- We have good food with a good conscience.
- We work in a very cool building with an interesting history and an eclectic neighborhood.
- We get to work to some great, home-grown, organic, live music.
- We get to look at some really great local art. It’s kind of Urban Artwork. We’ve become a market, cafe, and gallery!
We really started to think about this when we came across a post on Facebook from some friends at Rocket Pop Media about a mural that got painted on their building. Richmond artist (and Richmond Punk Rocker!) Ed Trask got them to allow the side of their building at Robinson and Main in the Fan to be his canvas. Here’s how it went down:
“Average day. Ed walks in. We know Ed from being around town and some connections in the local music scene. Ed says that he has this idea for a piece. He had a spot that he’d chosen but he thinks that this big, white wall would be better. He then goes on to explain that the piece is kind of commissioned by Converse, they want to film him painting it, and they want to put it on their website.”
“No problem, Ed, but we don’t own the building. You know that we’ve been trying to get a Trask for years. We would have to call the owner and get him on board. When would you need to start?”
“Now,” says Ed. “The Converse guy is outside with his cameras and my paint is in the truck.”
If you’ve not seen the piece, take a quick run up Main Street. It is on the side of Rocket Pop Media facing Starlite. You can see the Converse video here.
It was great that Ed Trask got some international exposure and it was nice to see the Richmond art scene get noticed by a company as big as Converse, (and we’re a little jealous of the gang at Rocket Pop) but we get to see that stuff every day!
Laura Bell, while still a student at the University of Virginia, has a very mature style. We read her bio, and it said, “I want to present the idea of the biological body as a playful orchestra of movement, sound, and color.”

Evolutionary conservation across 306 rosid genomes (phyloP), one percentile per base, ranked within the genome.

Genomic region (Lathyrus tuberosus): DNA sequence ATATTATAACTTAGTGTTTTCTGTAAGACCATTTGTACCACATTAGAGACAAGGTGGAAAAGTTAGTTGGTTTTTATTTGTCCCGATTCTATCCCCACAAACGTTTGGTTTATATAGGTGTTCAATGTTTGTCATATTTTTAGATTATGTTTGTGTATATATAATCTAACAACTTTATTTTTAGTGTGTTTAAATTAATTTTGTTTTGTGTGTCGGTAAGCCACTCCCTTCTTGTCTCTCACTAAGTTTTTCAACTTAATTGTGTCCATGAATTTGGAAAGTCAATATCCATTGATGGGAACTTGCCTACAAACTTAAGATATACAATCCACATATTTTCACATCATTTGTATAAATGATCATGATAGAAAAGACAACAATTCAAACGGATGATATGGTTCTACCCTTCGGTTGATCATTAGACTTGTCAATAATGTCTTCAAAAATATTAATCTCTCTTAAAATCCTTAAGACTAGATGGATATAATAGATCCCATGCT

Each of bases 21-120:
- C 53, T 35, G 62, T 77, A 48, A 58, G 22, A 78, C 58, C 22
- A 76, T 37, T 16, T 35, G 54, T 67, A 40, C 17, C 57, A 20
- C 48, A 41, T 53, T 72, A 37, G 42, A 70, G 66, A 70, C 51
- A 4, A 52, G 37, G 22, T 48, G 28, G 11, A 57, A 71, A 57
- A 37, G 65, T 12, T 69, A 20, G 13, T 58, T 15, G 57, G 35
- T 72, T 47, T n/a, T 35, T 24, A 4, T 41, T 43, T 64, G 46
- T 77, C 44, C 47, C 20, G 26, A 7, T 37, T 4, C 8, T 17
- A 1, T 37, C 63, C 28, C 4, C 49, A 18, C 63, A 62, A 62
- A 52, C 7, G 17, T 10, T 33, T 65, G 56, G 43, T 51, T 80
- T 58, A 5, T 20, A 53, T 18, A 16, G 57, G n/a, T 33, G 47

Her work certainly does that! Colors leap from the canvas, and motion is implied throughout the works. We looked at her pieces when it was quiet, and they seemed to pulse with our own heartbeats, and when we were busy they seemed to move along with the sounds of the music, the coffee machine, or the bustle of our dining room. Like a moving scrim behind a static band, her works were a static scrim buzzing to the energy of their surroundings.
Nicole Gomez is a Texas native who now resides here in Richmond. The first piece of hers that we ever saw was a portrait of the Dos XX man (Stay Thirsty, my friends). It was a fairly straightforward image, surrounded by text. The more we got into it the more we felt a sort of Howard Finster reference. After seeing many of her works, we realized that they are certainly not derivative of Finster’s, but they do have a modern folk-art aesthetic that appeals to us. She has some wonderful watercolor works, but is equally adept at working with more vibrant mediums. She also has an affinity for Roosters, which made her a natural fit for us!
We don’t know how to describe Kris Krull. Artist? Furniture Designer? ReImagineer? They all seem to fit.
A friend of ours turned us on to a table that Krull had made out of found objects, but we’re really turned on by his latest works. They incorporate light, image, and structure in a very unique way. We’re sometimes reminded of a disco ball, sometimes a nightlight, sometimes we just don’t know. We do know that it creates amazing patterns across the walls, and they seem to glow with a stunning energy.
We’re looking forward to continuing our role as a gallery. You can just come for our food, just come to hear some music, or just come because it’s a neat area of town. Just do us a favor: the next time you stop by, look at the walls.